The writings of the design school can be critiqued on a number of levels. In perhaps the most general sense, the school has denied itself the chance to adapt. Research results that have put parts of it under suspicion were not considered; indeed, there was no reason to, if the model could not be elaborated upon.
A strategy that locates an organization in a niche can narrow its own perspective. This seems to have hap-pened to the design school itself (not to mention all the other schools) with regard to strategy formation. The premises of the model deny certain important aspects of strategy formation, including incremental development and emergent strategy, the influence of existing structures on strategy, and the full participation of actors other than the chief executive.
The important criticism is about:
How does an organization know its strengths and weaknesses? On this, the design school has been quite clear—by consideration, assessment, judgment supported by analysis; in other words, by conscious thought expressed verbally and on paper. One gets the image of executives sitting around a table, discussing the strengths, weaknesses, and distinctive competencies of an organization, much as do students in a case study class. Having decided what these are, they are then ready to design strategies.
But are competences distinct even to an organization? Might they not also be distinct to context, to time, even with the application? In other words, can any organization really be sure of its strengths before it tests them?
The centerpiece in the Strategic Toolkit is the SWOT. This remains popular in textbooks and amongst consul-tants in spite of new strategic techniques. The SWOT with the design school model is a convenient tool allowing a consultant drop into an organization, do a SWOT analysis, compile a strategy and move on. But:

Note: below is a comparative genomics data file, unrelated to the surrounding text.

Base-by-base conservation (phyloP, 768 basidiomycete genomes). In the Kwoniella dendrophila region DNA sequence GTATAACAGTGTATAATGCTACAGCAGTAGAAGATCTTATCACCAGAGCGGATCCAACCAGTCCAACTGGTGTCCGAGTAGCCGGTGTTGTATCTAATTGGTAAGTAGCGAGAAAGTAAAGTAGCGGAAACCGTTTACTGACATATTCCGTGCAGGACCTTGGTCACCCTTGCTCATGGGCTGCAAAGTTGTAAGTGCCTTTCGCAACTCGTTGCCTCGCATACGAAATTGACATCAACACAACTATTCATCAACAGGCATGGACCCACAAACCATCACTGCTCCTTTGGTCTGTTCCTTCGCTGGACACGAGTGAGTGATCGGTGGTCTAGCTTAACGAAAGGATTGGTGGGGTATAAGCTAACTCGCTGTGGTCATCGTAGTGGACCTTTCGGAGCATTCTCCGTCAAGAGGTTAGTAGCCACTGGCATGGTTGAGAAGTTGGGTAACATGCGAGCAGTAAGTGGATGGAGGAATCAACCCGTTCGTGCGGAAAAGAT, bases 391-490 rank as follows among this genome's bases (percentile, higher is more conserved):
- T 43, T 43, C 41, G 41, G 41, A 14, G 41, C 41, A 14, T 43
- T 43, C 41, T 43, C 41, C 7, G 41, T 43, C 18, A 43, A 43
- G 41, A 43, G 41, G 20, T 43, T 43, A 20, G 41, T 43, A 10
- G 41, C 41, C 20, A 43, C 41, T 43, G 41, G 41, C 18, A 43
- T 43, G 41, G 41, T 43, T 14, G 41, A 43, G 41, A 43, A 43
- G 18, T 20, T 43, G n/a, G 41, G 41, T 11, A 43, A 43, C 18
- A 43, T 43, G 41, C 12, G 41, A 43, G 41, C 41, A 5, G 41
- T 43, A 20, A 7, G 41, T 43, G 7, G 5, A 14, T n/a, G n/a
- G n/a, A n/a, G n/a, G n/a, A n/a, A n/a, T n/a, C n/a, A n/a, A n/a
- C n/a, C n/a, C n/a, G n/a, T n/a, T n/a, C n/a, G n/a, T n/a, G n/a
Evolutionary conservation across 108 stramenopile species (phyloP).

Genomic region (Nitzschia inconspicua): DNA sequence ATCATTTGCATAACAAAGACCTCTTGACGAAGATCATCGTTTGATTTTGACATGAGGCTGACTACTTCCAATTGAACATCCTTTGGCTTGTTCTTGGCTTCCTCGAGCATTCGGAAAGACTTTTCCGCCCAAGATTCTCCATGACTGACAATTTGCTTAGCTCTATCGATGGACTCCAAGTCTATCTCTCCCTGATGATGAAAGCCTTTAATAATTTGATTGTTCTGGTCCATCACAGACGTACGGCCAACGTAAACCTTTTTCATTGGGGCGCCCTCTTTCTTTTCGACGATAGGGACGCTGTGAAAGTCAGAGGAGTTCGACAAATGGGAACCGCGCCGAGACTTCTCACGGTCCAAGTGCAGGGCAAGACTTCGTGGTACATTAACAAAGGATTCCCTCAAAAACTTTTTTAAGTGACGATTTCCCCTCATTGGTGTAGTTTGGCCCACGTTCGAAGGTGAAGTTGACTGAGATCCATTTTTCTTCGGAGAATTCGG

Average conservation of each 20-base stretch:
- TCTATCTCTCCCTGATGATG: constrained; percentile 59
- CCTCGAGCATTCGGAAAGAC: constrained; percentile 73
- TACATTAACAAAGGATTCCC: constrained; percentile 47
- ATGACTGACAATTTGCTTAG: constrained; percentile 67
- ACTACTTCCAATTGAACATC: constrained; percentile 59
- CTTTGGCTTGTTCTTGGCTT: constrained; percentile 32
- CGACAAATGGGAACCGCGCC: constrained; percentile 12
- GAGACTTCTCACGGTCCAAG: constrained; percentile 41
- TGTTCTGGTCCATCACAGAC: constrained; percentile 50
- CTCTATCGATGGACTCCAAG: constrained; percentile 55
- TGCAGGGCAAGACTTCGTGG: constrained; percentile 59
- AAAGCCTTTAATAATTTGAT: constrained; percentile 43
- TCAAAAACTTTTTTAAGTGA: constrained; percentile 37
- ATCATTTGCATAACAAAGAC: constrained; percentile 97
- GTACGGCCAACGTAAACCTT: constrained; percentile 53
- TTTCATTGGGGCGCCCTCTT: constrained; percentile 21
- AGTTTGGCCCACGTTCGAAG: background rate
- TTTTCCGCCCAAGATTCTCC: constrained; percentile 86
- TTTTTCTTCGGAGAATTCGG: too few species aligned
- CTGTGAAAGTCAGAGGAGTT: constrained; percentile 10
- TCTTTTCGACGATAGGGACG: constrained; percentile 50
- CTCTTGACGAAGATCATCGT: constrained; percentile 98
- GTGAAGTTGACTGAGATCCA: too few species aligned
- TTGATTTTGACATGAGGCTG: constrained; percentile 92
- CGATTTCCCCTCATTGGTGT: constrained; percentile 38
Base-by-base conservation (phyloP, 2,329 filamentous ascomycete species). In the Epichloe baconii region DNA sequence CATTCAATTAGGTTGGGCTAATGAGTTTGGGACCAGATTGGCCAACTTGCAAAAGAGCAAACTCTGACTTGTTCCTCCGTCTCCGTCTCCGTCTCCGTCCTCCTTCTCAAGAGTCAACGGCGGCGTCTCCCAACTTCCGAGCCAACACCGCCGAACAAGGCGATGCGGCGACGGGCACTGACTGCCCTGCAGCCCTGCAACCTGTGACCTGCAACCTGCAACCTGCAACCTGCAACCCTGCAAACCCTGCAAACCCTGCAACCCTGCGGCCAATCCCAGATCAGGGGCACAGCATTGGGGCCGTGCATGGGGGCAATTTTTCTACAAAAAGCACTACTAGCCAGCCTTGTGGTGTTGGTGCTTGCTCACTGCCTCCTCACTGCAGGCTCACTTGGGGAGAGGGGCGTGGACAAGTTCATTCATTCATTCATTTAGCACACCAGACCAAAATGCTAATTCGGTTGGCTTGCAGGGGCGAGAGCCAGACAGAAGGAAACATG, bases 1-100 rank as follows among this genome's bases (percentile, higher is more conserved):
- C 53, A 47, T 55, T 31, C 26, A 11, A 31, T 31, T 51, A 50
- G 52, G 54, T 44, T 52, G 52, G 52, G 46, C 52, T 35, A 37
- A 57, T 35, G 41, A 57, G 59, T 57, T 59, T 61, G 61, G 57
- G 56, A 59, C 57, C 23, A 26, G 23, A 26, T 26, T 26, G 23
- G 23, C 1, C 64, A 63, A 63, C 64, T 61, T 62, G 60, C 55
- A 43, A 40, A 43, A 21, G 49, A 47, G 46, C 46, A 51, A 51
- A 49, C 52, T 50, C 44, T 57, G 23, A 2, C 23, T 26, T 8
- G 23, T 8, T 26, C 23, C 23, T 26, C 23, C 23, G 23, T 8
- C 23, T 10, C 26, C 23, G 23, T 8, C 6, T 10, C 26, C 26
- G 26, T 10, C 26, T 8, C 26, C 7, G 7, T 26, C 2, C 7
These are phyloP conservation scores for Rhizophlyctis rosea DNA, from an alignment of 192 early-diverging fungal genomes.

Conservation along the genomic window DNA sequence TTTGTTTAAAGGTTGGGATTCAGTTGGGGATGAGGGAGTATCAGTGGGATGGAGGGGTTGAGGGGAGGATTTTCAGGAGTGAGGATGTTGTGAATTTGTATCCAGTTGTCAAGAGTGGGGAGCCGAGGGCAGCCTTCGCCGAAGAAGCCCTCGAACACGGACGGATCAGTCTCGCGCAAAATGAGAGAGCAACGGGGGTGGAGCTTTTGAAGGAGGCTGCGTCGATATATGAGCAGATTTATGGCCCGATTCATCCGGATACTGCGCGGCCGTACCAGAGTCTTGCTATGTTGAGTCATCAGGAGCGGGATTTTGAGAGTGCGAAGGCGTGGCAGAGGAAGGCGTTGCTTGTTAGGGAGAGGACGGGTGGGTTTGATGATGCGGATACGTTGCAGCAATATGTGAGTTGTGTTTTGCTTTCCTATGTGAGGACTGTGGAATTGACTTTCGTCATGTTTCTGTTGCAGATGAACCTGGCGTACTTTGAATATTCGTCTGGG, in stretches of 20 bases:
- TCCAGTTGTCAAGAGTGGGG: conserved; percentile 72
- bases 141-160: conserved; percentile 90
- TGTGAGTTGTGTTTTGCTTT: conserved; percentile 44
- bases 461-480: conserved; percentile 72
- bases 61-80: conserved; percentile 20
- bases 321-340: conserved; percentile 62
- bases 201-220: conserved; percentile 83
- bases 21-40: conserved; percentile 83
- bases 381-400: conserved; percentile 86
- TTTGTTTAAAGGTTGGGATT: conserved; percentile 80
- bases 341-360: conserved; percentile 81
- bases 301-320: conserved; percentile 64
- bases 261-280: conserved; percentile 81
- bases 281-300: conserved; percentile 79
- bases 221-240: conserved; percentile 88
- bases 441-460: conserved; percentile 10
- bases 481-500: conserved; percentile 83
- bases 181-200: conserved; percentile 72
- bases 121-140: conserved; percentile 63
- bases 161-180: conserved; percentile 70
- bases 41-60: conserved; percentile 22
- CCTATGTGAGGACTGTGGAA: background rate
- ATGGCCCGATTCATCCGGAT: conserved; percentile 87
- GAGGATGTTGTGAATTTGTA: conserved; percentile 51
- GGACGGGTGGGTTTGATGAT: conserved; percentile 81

Listing strengths on paper is prone to bias and over-confidence and is very different from testing the organi-zation and experiencing the strengths at work. Research and popular press alike show that listed strengths are of uncertain value.
Experience shows that strengths are narrower than expected and weaknesses broader.
The business we are in cannot be discovered in a paper exercise but requires testing and experience.
SWOT information is usually not used in strategy formulation.
Business literature is full of references to events where assumed strengths either did not materialize or where they did but turned out to be hindrances.
The design school model would seem to apply best at the junction of a major shift for an organization, coming out of a period of changing circumstances and into one of stability. Of course, a clever new management might also wish to impose a better strategy for an organization whose circumstances have not changed. There is another context where the design school model might apply, and that is the new organization, since it must have a clear sense of direction in order to compete with its more established rivals (or else position itself in a niche free of their direct influence). This period of the initial conception of strategy is, of course, often the consequence of an entrepreneur with a vision, the person who created the organization in the first place. The de-sign school’s major contribution is that it has developed an important vocabulary by which to discuss grand strategy and has provided the central notion that strategy represents a fundamental fit between external opportu-nity and internal capability; an “informing idea”.